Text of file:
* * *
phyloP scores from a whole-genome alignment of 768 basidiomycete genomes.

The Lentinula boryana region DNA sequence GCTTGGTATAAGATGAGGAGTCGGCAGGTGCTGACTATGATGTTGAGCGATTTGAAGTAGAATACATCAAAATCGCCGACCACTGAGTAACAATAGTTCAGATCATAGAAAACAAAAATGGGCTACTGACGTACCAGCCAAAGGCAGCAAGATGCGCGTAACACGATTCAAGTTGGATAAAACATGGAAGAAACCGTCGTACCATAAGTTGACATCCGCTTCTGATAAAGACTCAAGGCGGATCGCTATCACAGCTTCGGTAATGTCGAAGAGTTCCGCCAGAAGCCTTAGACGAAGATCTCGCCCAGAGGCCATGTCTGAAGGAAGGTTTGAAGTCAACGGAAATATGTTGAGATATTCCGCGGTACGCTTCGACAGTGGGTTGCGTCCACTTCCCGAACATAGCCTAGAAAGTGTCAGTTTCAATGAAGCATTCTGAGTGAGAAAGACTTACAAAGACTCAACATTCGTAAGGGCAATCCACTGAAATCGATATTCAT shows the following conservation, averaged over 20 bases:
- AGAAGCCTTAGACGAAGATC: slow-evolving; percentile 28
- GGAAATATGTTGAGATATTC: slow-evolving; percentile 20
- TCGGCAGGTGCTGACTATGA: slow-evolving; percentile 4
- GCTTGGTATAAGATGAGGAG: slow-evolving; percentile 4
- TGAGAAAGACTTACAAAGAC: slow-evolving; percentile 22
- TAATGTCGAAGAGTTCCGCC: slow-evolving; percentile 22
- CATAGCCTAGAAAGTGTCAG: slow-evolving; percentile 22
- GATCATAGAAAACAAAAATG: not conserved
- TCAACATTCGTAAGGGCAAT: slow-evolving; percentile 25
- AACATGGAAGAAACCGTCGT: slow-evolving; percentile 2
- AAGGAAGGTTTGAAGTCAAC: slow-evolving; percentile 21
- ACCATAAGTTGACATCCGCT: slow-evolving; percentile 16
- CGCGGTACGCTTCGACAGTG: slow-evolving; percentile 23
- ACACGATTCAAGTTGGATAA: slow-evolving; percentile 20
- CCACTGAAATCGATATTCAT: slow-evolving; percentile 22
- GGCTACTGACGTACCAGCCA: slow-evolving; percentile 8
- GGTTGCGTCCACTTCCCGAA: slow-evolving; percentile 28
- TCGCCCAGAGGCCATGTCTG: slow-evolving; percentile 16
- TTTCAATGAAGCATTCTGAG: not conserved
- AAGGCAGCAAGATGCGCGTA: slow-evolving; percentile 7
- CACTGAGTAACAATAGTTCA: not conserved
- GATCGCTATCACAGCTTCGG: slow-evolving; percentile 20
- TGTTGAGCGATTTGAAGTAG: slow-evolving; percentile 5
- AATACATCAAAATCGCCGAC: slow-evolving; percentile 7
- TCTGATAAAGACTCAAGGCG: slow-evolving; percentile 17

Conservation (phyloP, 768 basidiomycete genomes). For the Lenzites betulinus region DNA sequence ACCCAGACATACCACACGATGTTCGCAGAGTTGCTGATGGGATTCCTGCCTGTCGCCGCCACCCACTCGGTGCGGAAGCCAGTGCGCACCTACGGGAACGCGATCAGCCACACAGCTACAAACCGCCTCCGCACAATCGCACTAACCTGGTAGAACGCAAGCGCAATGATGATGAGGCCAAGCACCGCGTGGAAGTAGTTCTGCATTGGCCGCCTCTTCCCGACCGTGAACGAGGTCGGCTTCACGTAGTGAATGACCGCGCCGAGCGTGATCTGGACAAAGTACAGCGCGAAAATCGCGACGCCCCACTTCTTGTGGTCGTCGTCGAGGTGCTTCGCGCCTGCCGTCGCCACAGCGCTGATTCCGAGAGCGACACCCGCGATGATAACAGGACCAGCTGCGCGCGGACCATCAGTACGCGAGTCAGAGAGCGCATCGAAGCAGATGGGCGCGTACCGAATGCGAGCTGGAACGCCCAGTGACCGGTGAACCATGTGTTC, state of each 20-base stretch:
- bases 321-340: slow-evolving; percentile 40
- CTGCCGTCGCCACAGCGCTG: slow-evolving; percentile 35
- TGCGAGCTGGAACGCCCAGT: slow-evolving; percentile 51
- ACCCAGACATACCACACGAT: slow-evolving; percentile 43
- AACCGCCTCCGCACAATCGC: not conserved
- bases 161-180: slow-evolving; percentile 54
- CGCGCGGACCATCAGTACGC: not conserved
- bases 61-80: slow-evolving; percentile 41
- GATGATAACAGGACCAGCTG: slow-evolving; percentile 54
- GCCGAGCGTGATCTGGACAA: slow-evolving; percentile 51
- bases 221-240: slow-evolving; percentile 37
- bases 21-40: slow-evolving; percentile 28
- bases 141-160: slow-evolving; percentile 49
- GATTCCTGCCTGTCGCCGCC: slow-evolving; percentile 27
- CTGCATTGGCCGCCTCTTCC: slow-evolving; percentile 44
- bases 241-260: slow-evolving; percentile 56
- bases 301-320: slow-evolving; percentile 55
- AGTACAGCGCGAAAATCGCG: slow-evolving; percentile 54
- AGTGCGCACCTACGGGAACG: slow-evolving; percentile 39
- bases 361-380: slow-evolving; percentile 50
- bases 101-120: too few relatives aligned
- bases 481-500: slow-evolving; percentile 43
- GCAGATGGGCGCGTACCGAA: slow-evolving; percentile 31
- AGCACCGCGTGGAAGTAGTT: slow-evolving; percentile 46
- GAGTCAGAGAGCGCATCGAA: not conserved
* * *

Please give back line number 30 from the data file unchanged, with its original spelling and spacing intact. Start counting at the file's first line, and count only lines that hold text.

- CTGCCGTCGCCACAGCGCTG: slow-evolving; percentile 35